3. Good Old-Fashioned Table-side Service
Tableside preparation used to be par for the course with white tablecloth dining. It was not at all unusual for fish to be deboned in front of guests, crepes would be flambeed, and yolks would even be mixed into meat when steak was served. However, in recent years, we’re seeing a comeback of this lost culinary art. Maybe it’s the novelty or romance of it the whole experience. Considering that, like many others, we inherited this distinguished art from the French, it’s not hard to imagine.
Speaking of the French and Romanticism, Chateaubriand is a luxurious way to serve meat that brings sophistication to the table. Named after Francois-Ren de Chateaubriand, the founder of Romanticism in French literature, the fish is made from a hearty cut of tenderloin. It is intended to serve two and is normally dressed with bearnaise sauce or glazed along with vegetables or mashed potatoes.
Cherries Jubilee is another iconic creation by a masterful French chef. We can credit Auguste Escoffier with the family favorite dish, in which cherries are slow-cooked in caramelized brown sugar and butter. Combined with sweet brandy, the cherries are poured over vanilla ice cream tableside. Can you hear the “oohs” and “ahhs” of delighted guests already?
Last but certainly not least, never underestimate the power of coffee. Instead of just offering the classics, try serving Spanish coffee tableside. How’s it done? The server dips the rim of the glass in lemon or lime juice, then proceeds to add sugar, rum, brandy, and Kahlua. Garnish it with any combination of whipped cream, spices, sprinkles, and a cherry on top. There you have it- a whole new take on traditional coffee.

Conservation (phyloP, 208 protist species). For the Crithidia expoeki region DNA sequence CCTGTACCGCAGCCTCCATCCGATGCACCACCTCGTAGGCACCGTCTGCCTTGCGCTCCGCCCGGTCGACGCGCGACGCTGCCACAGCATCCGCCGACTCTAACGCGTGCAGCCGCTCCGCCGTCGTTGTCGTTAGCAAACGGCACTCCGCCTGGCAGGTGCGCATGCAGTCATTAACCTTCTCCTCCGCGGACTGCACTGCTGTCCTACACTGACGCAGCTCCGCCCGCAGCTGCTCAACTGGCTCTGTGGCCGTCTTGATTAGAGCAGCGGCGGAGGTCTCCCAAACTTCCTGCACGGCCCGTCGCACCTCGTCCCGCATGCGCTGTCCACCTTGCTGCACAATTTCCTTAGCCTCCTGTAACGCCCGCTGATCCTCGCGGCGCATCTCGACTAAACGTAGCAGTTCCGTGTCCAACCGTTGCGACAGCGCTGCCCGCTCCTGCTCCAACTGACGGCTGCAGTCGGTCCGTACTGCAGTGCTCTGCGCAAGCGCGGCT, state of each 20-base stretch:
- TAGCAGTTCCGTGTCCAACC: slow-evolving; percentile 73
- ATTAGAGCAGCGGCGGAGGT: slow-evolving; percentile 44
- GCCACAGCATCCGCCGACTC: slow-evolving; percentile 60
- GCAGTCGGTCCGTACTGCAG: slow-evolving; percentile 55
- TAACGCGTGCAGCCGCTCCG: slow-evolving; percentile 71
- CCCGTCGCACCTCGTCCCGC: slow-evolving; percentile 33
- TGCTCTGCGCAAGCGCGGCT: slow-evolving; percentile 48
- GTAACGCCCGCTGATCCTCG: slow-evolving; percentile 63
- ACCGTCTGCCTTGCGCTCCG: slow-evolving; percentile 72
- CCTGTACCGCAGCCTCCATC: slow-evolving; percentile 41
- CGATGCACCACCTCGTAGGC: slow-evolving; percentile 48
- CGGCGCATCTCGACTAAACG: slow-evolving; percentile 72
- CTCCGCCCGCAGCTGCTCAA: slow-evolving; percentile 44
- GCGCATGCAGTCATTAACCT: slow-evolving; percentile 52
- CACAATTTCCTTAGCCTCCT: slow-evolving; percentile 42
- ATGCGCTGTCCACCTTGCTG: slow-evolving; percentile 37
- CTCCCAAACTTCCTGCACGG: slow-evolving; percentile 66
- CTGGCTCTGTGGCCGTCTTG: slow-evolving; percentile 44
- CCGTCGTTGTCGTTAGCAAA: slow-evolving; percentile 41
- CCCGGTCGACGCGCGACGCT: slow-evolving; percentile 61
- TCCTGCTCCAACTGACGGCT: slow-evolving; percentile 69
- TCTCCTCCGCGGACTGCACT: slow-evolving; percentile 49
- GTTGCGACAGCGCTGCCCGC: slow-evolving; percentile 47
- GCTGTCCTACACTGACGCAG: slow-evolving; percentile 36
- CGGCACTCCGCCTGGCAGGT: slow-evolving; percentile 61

4. Putting Wellness on the Menu
People are more concerned with eating healthy, nutritious foods than ever. Unless yours is a vegetarian or vegan event, we recommend offering healthy options for omnivores and herbivores. Fats that are high in protein and low in fat are generally healthier, such as turkey, chicken, and salmon, are popular. For sides and vegan options galore, we recommend putting whole, organic foods and snacks on the menu. Think fruit-and-vegetable based meals such as veggie or rice paper rolls, quinoa-stuffed peppers, pasta salad, or even cauliflower pizza or hot wings.